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The month of May is all about mental health awareness. I like to blog about mental health because I think there is still so much stigma surrounding it. It’s widely misunderstood and still discriminated against.
How many times have you heard someone say, she’s ‘crazy’ or hear a friend complain about someone having mood swings at work? I get it, mental health is difficult. It’s difficult for those who are experiencing it and those who surround them.
The truth is, there’s such a broad umbrella of behaviours, I think you could argue we all suffer from mental health issues at some point.
Often we judge others instead of accepting them because it’s easier to do…
For those suffering with mental health issues, life can feel perplexing and hopeless. Simple mistakes become huge mistakes. Most days feel overwhelming. Getting out of bed can feel like climbing a mountain.
People who don’t suffer from mental health issues may see them as lazy or impossible to motivate. They often meet these actions with anger which in turn creates another set of problems.
They begin to internalise guilt and shame, they self loath. This may lead to substance abuse such as alcoholism or drug abuse to self medicate, and the cycle goes on…
The truth is 1 in 4 people will experience a mental health problem of some kind each year in England. 1 in 6 people report experiencing a common mental health problem (like anxiety and depression) in any given week in the UK.
Since the pandemic this has undoubtedly been higher. So why is there still so much stigma surrounding the issue?
Perhaps it has to do with tradition?
We raised men to be strong and that boys don’t cry. We taught women it was wrong to get hysterical. We watched America fight a war on drugs without looking at the people who were most effected by drug abuse. We failed to understand that addicts are sick and need help.
Systematically we raised our kids to be like everyone else, don’t show weakness or chinks in your armour. We cared more about what the neighbours thought than looking after our inner thoughts. We stopped listening to impulses and what we wanted, for example we’re hungry but we wont eat because we want to look good.
I would like to put this out there today that we need to readdress our thoughts on mental health. We need to understand that some of us are more emotional than others. Some of us are fighting invisible battles. Some of us think differently. Some of us find it hard to trust others.
When you take the time to understand where all of this behaviour comes from, it makes you question your response to it because you begin to understand that the very concept of being ‘strong’ is a weak one.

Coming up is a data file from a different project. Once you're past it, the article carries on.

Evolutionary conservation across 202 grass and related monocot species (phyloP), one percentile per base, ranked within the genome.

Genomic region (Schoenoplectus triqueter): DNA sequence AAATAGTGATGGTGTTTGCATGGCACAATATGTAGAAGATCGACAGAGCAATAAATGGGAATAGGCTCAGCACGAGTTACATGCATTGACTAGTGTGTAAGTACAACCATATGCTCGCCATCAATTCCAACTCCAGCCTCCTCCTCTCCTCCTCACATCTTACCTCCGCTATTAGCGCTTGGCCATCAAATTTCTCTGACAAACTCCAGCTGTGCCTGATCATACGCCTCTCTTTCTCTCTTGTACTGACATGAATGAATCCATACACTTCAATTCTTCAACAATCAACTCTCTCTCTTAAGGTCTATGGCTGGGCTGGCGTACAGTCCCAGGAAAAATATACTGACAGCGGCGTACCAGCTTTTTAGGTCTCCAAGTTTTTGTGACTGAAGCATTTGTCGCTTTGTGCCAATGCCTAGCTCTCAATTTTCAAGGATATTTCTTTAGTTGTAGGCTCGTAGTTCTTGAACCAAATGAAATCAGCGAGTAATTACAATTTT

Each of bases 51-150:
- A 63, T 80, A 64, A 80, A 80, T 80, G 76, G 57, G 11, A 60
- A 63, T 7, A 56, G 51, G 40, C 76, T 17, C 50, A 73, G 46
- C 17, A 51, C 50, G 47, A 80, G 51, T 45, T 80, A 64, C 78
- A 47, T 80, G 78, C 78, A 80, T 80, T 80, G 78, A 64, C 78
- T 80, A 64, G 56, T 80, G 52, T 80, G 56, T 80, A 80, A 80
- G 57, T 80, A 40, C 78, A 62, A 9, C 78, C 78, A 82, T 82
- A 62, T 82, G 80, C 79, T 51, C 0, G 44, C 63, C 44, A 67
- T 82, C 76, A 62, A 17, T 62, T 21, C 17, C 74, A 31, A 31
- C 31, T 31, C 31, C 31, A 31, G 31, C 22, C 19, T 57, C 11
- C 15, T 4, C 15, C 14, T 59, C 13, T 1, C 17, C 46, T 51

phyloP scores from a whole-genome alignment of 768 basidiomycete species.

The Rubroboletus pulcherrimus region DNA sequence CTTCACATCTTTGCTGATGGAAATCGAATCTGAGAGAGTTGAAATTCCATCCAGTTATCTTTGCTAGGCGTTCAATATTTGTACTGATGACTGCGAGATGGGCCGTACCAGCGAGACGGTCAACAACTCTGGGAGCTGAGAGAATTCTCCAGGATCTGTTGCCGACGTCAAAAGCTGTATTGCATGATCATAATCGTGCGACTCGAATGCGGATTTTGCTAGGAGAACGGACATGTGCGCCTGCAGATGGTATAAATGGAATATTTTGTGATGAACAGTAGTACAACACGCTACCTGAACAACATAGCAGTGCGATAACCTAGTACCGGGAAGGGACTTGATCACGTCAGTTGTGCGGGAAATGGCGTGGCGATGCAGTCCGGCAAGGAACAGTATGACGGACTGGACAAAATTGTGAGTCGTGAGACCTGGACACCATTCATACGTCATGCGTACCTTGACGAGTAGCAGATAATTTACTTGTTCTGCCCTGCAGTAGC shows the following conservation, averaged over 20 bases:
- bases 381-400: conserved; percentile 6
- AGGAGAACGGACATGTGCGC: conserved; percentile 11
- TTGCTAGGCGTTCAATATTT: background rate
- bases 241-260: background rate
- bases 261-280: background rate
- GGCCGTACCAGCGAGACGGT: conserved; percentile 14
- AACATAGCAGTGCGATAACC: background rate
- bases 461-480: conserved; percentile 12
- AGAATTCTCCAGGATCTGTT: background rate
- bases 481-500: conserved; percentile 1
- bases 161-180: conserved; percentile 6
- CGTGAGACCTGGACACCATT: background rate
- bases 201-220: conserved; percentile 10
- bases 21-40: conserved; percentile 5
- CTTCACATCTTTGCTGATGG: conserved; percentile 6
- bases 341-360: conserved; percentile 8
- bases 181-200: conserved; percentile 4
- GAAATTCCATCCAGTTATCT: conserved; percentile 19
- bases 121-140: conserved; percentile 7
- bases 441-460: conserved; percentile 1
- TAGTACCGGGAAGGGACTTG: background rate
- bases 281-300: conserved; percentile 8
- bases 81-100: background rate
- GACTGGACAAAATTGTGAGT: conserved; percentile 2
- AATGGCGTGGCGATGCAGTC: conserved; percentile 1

It’s a system we have had in place for many years and it has shown that time and time again, it is flawed.
Instead we need to concentrate on our own mental health and learn to take care of ourselves. Move away from societies traditions and look at what makes us strong.
Inner strength stems from self love, so lets talk positively about ourselves and learn to love all of our flaws, for what is creativity without emotion? Or talent without contrast?
A poem about mental health…
I’ve always been a dreamer,
A wild kind of don’t believe the hype type,
Wandering through this life,
A zephyr with a zesty temper,
I believe in kindness, I desire for so much,
Someone told me once that you can’t bottle the changing seasons,
And that you should look for life’s deeper meanings,
Sometimes I forget that I hold all of this power,
If you let them, people will take it from you, or worse than that, they fake it,
Imagine that? Pretending to be an entirely different person?
That sounds exhausting.
So you look after your own energy, but that’s being selfish.
Listen to yourself, what are you saying?
I say, ‘ I think i’m a bit crazy.’
So when life gets tough, I like to keep hidden,
But the truth is, if you hide away,
People will fill in the blanks,
They start to tell you who you are,
And then you get into all sorts of trouble.
You start to believe what they think you are instead of what you are not…
That’s when you need to take a long hard look in the mirror.
One day, I’ll meet someone that’ll show me people can be different.
Until then I choose to listen. Not to others, but to what I have to say.
I talk to myself kindly so that I can shine brightly.
I feel the anxiety and that I am not good enough,
Of feeling never quite right.
And when the waves of darkness wash over me I get up,
And I choose to fight…